Friday, February 23, 2024

Remembering John Easter, a true gentleman of squash

John Easter (1945-2015) 

Squash has lost one of its true gentlemen with the recent passing of John Easter. A tall, stylish player, he epitomised the effortless ability of the naturally-gifted player and was one of the early pioneers who crossed the threshold from amateur to professional squash. The father of England rugby international Nick Easter, he holds a special place in the hearts of all who knew him. Former England team-mate Stuart Courtney has kindly written a fitting tribute to truly great English icon.

John Easter (1945 – 2015)
John Nicholas Cave Easter was born in Shawford, Hampshire on the 17th December 1945, went to school at St Edwards, Oxford, where he excelled at most sports, and then to Christ Church College, Oxford, where he got an honours degree in Philosophy, Politics and Economics. His latter life was spent in the financial world.

Whilst at Oxford (1966 – 1968) he was awarded blues for cricket and squash. He was a right-arm medium pace bowler and he took 58 first-class wickets, the highlight being his 5-62 taken against Northants which included a hat-trick.

At squash he got ‘blues’ in 1966 and 1967, the latter being a high quality match against another very good player, Philip Ayton from Sussex. John was a good volleyer; his height giving him a big advantage, and between 1971 and 1983, he played 31 times for GB and England, turned professional in the 1973-74 season after leading GB at the World Championships in South Africa, where they came a very close second.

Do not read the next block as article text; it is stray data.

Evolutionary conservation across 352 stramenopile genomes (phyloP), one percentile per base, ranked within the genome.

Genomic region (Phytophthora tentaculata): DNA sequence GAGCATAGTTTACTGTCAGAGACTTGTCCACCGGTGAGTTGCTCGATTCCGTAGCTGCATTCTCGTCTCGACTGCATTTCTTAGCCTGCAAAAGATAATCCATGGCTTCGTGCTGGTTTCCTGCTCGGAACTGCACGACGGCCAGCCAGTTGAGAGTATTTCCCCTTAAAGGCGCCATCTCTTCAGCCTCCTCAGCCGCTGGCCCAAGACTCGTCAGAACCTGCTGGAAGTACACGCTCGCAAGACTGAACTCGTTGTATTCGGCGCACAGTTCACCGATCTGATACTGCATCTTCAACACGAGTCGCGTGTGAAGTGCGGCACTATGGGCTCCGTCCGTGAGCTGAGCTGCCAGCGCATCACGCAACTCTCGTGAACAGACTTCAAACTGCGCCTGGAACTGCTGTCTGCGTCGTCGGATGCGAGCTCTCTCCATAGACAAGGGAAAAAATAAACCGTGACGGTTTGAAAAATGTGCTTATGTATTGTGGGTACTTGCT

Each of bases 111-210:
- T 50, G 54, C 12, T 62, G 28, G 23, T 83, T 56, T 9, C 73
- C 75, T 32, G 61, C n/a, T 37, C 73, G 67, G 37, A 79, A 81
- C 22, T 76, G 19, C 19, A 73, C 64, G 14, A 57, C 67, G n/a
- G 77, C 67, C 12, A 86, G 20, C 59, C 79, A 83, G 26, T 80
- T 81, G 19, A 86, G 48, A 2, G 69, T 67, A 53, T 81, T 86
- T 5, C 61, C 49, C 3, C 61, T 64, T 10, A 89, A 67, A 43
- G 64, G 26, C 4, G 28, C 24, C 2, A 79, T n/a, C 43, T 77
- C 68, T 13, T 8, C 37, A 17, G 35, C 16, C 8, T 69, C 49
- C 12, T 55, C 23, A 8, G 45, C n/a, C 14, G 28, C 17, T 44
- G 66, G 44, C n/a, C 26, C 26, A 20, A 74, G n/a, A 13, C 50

He reached No. 9 in the world and, along with Jonah Barrington, was one of the British professional players who were responsible for raising the profile of the sport at that time.

Described by Rex Bellamy, the doyen of squash writers, as a ‘matinee idol’ (John had done some male modelling), he was everyone’s favourite player.

In both senses of the word he was a gentleman; loved by many, had humility, was humorous, gave his time willingly, helped up and coming players, and was a very fine player himself.

Stories abound about his love of food and, at mealtimes, John could always be found at the head of any queue.

He was diagnosed with Parkinson’s disease in 2006 and throughout the rest of his life, he always made light of his illness and was happiest when he was with family and friends.

He leaves his wife Glynis, Nick, Gemma and Mark, the boys being very fine professional rugby players, and three grandchildren. He will be sorely missed and never forgotten.

A personal memory: